Securing evidence after an accident is critical to how well your future defense attorney can defend your company when litigation ensues. Defense attorneys are constantly faced with the challenge of recreating an incident based on bits and pieces of evidence secured at the time. Here’s what you need to know.
The most common phrase defense attorneys hear from witnesses is, “I don’t remember.” The witnesses are not to blame; years have passed since the accident. So, the key is to try to imagine what your future defense attorney would have wanted to observe, if he or she were there at the time.
Gather Information: Once the injured person is taken care of, by calling for an ambulance or providing ice or a bandage, evidence gathering should begin.
First, the focus should be on gathering the information needed to complete an incident report. The incident report should walk the employee through collecting all the information that should be preserved including, name and contact information of the injured person, description of the incident, and identifying witness names and contact information.
It is also good practice to keep personal notes that contain additional details such as weather, lighting and any other extraneous information that may not be mentioned in the incident report.
Photographs & Videos: Photographs and videos are arguably the most important pieces of evidence. It is important to step back and take photographs of the entire area to provide perspective and context. Also, include any signs or safety precautions that are present, such as warnings for a wet floor or a step down.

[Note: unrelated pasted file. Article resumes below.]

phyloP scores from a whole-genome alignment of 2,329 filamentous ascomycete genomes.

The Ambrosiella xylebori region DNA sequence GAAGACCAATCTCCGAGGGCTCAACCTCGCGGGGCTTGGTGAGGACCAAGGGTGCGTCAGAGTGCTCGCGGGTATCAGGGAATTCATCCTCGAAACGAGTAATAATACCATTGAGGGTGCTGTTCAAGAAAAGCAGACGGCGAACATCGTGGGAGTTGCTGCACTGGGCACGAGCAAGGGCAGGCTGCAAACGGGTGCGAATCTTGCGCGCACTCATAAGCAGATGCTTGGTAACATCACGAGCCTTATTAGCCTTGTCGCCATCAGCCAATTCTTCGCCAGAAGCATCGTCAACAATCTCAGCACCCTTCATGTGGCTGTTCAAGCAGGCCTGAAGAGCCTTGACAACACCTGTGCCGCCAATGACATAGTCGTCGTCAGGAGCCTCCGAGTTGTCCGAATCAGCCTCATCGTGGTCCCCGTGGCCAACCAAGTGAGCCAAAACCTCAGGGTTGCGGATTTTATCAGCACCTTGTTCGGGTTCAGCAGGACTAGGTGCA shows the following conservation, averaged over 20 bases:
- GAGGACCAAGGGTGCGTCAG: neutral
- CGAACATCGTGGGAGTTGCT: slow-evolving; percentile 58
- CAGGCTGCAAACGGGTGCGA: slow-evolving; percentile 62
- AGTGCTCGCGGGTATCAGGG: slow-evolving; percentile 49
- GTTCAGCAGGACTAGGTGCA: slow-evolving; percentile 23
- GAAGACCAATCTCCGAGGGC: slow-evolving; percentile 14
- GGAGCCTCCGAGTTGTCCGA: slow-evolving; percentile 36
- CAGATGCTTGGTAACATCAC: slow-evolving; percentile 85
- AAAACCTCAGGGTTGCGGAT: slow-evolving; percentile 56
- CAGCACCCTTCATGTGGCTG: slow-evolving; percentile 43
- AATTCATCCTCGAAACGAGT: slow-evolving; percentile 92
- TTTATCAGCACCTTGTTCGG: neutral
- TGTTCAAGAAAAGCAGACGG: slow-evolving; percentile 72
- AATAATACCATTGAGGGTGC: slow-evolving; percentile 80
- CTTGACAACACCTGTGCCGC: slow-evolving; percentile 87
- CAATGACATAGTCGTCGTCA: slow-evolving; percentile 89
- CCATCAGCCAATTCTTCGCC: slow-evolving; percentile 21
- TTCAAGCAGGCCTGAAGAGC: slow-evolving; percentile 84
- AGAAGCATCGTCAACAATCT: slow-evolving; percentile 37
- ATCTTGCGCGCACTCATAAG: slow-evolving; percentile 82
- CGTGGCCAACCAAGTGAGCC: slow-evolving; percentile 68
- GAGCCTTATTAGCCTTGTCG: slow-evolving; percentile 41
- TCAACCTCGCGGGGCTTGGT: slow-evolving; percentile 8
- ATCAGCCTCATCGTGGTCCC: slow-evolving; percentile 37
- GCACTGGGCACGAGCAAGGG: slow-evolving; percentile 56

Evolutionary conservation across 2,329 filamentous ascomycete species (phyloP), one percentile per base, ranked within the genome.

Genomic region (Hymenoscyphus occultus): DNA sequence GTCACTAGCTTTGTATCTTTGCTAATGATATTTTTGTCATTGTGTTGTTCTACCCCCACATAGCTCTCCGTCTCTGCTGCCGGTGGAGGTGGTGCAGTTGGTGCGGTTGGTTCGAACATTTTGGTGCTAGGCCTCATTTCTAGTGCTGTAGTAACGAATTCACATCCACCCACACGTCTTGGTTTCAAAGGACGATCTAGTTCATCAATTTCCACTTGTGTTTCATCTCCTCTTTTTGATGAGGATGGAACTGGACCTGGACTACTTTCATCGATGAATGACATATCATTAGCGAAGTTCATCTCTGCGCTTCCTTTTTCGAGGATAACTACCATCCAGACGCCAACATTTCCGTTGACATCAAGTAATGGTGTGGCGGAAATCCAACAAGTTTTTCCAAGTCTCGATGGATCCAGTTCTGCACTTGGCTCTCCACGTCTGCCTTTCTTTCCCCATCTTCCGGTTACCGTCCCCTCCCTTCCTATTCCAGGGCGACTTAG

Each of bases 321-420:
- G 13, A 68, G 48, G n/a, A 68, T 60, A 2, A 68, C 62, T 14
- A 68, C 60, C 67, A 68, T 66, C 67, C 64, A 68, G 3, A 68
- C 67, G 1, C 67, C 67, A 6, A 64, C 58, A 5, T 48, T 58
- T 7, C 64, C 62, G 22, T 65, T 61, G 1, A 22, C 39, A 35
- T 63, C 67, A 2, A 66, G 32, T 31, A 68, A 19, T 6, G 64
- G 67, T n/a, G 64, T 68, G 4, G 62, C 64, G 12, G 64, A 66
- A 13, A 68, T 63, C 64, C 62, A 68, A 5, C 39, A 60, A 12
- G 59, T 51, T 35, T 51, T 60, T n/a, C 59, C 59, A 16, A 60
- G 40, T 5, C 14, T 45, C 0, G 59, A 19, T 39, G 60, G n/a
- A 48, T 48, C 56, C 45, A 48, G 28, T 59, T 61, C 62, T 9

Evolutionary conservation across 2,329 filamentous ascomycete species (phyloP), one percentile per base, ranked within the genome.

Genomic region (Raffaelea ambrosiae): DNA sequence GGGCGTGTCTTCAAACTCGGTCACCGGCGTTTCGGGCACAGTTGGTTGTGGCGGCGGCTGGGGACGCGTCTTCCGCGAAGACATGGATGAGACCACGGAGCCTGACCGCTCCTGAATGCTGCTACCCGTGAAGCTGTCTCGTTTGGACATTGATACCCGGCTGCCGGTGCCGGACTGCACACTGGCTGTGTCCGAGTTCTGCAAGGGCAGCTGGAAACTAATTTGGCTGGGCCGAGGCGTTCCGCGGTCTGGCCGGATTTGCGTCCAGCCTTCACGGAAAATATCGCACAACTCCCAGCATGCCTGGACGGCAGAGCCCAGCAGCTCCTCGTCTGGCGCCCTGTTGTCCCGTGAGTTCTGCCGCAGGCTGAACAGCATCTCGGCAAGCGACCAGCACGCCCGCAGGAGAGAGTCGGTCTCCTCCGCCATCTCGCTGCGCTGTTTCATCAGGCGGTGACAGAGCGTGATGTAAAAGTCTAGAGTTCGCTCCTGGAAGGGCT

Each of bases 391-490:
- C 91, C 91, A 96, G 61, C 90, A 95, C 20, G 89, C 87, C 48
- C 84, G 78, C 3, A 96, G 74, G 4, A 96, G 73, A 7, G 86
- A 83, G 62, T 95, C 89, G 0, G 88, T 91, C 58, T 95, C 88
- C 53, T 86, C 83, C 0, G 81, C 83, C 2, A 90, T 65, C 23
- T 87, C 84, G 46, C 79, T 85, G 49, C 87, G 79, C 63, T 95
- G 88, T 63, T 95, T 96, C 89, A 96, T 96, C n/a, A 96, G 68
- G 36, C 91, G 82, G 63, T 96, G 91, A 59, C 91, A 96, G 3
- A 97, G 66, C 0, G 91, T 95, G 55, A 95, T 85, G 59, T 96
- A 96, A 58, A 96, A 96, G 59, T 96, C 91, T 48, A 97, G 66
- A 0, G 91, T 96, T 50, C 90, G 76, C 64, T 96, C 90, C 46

Be sure to secure any video surveillance of the accident, location and injured party, including several hours before and after the incident.
Employees, Policies & Procedures: Securing a list of all employees working at the time and on the day of the accident will be helpful. The daily schedule of employees, including management, will usually suffice, but to take it a step further, include contact information for each employee. If any employee was a witness to the incident, then a written statement should be obtained noting any details observed by that employee.
Finally, preserving the employee training in place at the time along with any applicable policies and procedures, based on the subject matter of what is at issue, will be very helpful to defense counsel in the future. The reason this is so important is because both employee training and written policies and procedures are updated regularly. The version in effect at that time may not be available in the future or may not be easily accessible.
In the end, preservation of evidence will give your future defense attorney the information and documentation required to help recreate the accident and the ammunition needed to formulate the best possible defense, saving your business time and money.
About the Author
Catherine De Angelis is a partner at Weber Gallagher. She is an experienced litigator handling both state and federal cases through trial and appeal.
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